What does a typical day in your life look like - from food, to personal care, to fitness, to time with friends and family?

During the week, I push to get up around 6-7am give my face a quick rinse and head straight to the gym. Every day I’m going to train at some point in some fashion; thus, I find it always makes the day run a lot smoother if I can get that out of the way first thing in the morning. From there my day can change a lot whether I’m on set, shooting, or working from home. After the gym I’ll clean myself up and hop into a more in-depth skin care routine (wash, toner, moisturize, sunscreen, and sometimes a little bit frankincense oil). From here on out its critical to me that I’m eating consistent balanced meals which usually involve a large amount of greens, protein, and healthy carbs. I find my blood sugar levels can crash when I’m training heavily because I’m burning through carbs so fast so it’s important to me that I’m on top of this. This helps fuel my drive for the day and keep my energy levels consistent. Understanding how important these factors are to maintaining my focus when I’m working at my personal goals helps me maintain this routine consistently. I see training and health as a necessary piece of what it going to keep me motivated in life, rather than an added task. When things get busy it can be tough to get a chance to see friends; that’s why I always take the time at some point in my day, whether I’m driving home or whatever, to give a good friend a call. It’s easy to forget how simple it is just to pick up the phone and talk to a friend, keeps me balanced, happy, and gives me a base. End of the day, I’ll wash up and go through a nightly face routine then I’ll try and do some deep stretches and back rolls before heading off to bed. I find this piece ends up being meditation in itself as you’re just taking the time to focus on yourself and clear your head.



When did you start training? What kept you motivated and committed?

I started training young, probably around 15. I always was self-conscious about being skinny when I was a kid so the second I had a chance to get in the gym I was eager to lift. I still always felt behind as a lot of guys I knew were going under-the-counter with their supplement routine and gaining fast. I’m forever grateful that my teenage self somehow managed to stay out of all that and stayed natural with my training - > that has paid off tenfold; in physical and mental health, hormones, and just overall happiness. Surely enough, as it does for a lot of guys at that age, training became my only form of stress relief. No matter what was going on in my life, I could still get a sweat, and feel grounded again. In this way it became something I relied on when I was young to keep my head in the right place. As I got older, training and maintaining my health just became something that felt like a part of my character. Anytime I took even a week or two off I began to not feel like myself. The idea of training feeling like a chore really disappears the longer you do it, and eventually, it just becomes part of who you are and what makes you happy.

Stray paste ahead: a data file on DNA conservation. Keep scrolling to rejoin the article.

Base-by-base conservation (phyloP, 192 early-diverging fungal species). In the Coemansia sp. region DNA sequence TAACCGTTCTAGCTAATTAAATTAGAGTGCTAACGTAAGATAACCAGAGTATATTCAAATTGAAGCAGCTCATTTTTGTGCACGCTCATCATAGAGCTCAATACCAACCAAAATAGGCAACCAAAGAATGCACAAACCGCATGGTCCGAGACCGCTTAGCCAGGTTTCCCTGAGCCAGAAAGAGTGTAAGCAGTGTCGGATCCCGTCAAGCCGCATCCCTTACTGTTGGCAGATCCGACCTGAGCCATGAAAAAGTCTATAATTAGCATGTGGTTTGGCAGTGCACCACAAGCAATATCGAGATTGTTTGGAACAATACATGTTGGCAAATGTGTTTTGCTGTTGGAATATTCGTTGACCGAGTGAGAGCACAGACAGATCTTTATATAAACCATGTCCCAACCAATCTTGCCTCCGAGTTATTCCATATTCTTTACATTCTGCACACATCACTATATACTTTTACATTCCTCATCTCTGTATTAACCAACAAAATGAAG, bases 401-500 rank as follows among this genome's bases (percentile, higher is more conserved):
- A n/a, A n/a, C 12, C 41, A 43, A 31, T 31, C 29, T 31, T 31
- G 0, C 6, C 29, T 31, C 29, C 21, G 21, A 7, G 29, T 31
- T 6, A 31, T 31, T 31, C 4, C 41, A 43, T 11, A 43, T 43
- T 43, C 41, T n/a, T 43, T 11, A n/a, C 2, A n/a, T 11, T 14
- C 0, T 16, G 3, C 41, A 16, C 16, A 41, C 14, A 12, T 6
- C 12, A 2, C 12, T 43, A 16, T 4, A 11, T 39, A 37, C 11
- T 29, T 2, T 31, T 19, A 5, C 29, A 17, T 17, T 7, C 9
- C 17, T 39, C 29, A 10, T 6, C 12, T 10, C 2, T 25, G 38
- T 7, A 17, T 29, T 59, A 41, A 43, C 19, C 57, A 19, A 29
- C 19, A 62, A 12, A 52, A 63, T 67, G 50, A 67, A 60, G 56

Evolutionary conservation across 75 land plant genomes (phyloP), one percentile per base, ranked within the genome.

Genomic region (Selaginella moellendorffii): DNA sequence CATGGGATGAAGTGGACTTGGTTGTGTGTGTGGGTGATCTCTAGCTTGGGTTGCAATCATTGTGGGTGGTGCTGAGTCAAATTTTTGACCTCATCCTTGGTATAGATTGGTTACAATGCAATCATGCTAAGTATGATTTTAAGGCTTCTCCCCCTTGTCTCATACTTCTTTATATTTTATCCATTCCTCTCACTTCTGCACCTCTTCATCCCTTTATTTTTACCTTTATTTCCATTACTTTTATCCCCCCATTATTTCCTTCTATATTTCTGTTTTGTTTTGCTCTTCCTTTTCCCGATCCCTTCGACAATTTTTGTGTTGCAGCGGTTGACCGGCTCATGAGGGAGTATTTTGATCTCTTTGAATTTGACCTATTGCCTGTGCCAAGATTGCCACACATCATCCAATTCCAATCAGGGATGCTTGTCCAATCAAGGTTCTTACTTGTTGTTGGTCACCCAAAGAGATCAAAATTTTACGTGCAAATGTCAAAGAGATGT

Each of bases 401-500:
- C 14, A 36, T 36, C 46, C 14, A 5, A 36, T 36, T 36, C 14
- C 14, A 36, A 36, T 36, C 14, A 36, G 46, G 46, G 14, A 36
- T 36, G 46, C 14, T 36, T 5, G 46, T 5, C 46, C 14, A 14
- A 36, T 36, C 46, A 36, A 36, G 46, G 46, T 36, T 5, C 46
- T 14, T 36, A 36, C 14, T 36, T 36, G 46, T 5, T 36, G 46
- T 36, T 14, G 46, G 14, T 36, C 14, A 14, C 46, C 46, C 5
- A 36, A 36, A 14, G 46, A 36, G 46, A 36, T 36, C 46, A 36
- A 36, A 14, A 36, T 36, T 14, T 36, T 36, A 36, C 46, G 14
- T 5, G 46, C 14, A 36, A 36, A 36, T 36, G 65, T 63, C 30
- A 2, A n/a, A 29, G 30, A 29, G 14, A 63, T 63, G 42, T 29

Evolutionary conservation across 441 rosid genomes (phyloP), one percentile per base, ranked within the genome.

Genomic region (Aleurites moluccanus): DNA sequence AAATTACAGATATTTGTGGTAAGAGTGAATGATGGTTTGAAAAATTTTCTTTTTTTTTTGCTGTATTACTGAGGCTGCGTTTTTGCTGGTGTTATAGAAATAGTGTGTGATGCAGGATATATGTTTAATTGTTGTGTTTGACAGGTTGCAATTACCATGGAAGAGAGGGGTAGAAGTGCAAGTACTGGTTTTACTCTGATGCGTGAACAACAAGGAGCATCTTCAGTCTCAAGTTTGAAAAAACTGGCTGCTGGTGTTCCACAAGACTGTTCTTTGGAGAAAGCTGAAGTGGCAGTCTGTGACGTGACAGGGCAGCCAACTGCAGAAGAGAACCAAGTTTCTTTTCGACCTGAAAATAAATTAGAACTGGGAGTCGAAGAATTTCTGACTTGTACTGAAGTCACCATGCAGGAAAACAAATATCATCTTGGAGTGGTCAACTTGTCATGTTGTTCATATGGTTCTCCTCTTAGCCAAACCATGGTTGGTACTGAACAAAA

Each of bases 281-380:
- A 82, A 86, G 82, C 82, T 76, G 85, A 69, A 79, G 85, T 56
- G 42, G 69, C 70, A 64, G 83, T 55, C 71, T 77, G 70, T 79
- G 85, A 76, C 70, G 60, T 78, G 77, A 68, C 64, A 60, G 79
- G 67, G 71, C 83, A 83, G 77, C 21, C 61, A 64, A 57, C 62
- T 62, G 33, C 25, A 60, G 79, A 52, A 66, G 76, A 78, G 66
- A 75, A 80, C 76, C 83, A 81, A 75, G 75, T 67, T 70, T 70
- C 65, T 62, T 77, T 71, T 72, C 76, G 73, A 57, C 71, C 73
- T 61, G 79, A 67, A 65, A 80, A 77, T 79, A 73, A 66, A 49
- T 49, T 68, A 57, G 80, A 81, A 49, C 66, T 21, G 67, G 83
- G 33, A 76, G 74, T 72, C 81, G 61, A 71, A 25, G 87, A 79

Describe what nutrition means to you? How do make sure it’s a priority without allowing it to impact LIVIN?

This is a great question, no doubt, there’s definitely an important balance to all this. For me, I never wanted nutrition to completely dictate my life. When I was younger, I definitely took a lot of freedoms on this topic because I was training so hard that my diet was almost irrelevant; however, the more I’ve aged and have had to be more focused in other aspects of life I’ve found how I treat nutrition makes a notable difference in my ability to hold onto my desired mentality. Now it’s more important to me that what I’m putting in my body is not complete trash. I take my liberties here and there but there are some categories (like fast food) that I’m just physically and mentally better off completely without.



What is your weekly routine? How do you break up your training? What do you prioritize? What does your current split look like? 

For the most part, my routine has a lot of flexibility, but it runs off some basic pillars. It’s critical to my routine that I’m doing powerlifts – specifically, squats, deadlifts, and bench press. I can observe my entire routine going up and down specifically with what I’m feeling comfortable deadlifting or squatting in a given week; if my squats are up, all of my other lifts are too. Sure, there is a lot of volume training squeezed in there too but I keep my powerlifts ranging from 12-reps all the way down to 3-reps on big weeks. This gives me a measure of where I’m at and drives the rest of my workout. Having a routine based so heavily on powerlifts comes with its price. You have to listen to your body. If I pick up that deadlift bar and my back isn’t feeling so great or if my knees are feeling a bit weak when I’m standing under the squat bar, I put it down. Yes, training is about pushing yourself, but not your joints. I was lucky enough to have some minor injuries growing up that taught me how to be cautious in these areas. My number one priority in training is avoiding injury.


What is your favorite total body workout?

As much as I love weightlifting, I do not think there is anything better than a full body body-weight workout. If I’m feeling up for it, I’ll hop between supersets of muscle ups, clap pushups, jump-squats, and sprints. Workouts like this push me physically and mentally and leave me feeling completely refreshed after.


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